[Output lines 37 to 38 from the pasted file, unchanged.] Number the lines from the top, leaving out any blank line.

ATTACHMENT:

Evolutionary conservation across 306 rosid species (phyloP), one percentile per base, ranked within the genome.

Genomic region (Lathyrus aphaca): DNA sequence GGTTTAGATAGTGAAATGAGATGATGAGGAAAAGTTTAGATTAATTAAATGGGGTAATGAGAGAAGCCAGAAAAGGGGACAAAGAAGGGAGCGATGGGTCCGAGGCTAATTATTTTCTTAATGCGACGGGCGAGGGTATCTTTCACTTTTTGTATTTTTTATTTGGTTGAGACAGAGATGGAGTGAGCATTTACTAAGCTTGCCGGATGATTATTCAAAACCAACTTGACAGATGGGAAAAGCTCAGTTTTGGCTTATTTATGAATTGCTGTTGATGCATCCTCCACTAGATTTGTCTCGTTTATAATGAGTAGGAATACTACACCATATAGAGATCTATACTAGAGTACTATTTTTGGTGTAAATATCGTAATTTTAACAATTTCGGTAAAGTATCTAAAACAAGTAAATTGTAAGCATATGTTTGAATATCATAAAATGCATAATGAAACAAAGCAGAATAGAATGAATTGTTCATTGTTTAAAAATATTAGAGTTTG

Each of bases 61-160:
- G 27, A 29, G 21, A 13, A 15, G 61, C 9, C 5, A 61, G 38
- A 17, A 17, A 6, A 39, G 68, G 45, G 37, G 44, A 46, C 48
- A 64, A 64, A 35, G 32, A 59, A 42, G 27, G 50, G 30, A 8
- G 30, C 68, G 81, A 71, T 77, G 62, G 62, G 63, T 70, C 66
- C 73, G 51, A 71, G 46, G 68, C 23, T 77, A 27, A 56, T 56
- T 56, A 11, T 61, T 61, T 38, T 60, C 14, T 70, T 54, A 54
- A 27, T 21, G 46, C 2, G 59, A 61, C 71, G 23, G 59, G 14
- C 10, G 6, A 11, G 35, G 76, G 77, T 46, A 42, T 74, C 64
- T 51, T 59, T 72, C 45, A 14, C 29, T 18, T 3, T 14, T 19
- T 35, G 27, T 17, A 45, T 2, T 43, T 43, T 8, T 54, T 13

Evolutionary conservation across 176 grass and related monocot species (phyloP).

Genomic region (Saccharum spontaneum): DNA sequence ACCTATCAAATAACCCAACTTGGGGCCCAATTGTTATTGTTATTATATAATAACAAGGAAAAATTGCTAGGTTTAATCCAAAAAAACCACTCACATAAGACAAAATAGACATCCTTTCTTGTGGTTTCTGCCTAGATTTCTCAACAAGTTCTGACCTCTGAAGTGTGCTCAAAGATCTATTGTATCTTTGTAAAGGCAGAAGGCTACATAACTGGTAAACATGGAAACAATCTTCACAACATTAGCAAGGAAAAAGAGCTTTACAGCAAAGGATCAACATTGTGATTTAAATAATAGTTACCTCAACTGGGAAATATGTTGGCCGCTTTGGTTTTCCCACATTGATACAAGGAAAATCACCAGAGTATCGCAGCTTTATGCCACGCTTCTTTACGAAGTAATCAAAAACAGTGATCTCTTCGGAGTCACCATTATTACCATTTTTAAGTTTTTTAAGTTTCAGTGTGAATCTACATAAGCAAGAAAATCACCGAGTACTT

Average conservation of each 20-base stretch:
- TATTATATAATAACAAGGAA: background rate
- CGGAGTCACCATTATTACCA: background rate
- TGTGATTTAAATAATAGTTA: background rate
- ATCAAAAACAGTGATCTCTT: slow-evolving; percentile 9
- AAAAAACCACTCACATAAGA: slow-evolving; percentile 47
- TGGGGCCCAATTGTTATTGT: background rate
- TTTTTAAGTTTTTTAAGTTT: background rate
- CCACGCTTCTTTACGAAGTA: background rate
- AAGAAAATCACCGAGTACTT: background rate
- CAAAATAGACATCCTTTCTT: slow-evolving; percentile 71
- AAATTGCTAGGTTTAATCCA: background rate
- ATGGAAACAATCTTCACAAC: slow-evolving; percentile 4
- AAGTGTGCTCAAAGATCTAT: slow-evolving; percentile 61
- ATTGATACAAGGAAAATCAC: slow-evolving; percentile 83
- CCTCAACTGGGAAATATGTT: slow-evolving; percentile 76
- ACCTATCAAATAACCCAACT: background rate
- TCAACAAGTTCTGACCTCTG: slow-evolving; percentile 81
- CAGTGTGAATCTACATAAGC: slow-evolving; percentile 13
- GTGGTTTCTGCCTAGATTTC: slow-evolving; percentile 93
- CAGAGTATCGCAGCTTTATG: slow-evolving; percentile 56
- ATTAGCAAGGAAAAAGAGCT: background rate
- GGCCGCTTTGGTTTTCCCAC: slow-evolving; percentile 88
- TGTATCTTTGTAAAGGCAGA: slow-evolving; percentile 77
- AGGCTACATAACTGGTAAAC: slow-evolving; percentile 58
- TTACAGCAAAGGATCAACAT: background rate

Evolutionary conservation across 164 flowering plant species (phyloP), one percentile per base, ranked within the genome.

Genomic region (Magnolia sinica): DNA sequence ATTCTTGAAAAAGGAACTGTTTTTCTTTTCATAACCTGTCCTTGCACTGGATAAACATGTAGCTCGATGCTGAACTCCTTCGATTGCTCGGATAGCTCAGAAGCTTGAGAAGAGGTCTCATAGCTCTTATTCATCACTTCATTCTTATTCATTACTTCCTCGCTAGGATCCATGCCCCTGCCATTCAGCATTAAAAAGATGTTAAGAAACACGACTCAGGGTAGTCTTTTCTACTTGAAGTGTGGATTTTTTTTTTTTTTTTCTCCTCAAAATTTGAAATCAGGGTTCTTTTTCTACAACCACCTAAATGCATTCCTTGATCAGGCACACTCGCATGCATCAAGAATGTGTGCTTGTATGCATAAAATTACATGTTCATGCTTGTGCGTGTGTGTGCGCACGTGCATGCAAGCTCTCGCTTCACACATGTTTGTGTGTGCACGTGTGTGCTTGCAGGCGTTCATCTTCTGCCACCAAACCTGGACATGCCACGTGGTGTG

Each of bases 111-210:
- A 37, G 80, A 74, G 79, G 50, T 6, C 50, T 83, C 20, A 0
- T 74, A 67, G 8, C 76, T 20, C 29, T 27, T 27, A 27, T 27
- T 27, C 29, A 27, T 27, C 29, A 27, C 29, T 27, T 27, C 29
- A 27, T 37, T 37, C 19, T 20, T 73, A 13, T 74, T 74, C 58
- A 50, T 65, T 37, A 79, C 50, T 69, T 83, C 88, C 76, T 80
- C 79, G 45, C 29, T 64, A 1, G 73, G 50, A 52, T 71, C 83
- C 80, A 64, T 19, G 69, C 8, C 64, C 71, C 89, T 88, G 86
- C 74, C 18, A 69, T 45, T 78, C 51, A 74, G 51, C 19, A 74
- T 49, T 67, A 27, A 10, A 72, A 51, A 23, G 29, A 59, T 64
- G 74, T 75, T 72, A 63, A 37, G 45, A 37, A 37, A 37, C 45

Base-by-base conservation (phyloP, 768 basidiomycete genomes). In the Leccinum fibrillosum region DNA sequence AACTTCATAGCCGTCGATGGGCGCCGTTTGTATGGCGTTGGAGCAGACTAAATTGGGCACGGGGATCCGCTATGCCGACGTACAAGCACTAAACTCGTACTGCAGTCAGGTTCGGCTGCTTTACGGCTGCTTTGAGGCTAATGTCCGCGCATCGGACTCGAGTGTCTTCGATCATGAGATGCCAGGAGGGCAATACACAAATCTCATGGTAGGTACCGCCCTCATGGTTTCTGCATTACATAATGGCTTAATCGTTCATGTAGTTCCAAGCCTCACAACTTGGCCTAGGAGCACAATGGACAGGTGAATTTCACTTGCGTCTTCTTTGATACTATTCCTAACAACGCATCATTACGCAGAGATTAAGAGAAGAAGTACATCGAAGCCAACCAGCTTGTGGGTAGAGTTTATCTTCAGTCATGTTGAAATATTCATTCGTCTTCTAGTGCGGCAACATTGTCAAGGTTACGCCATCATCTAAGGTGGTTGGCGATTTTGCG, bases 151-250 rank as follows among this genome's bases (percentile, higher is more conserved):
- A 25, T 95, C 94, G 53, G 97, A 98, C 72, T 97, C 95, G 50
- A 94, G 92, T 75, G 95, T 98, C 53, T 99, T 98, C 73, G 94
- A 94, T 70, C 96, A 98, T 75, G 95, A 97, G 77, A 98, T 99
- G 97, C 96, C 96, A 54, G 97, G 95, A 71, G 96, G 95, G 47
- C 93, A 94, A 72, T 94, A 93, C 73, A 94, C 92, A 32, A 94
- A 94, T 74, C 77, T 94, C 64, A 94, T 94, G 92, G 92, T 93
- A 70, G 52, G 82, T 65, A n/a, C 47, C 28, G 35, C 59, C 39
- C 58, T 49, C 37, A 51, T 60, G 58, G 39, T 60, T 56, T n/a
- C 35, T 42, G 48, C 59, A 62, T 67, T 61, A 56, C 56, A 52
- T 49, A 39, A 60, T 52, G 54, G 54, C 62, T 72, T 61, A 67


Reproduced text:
- ATTAGCAAGGAAAAAGAGCT: background rate
- GGCCGCTTTGGTTTTCCCAC: slow-evolving; percentile 88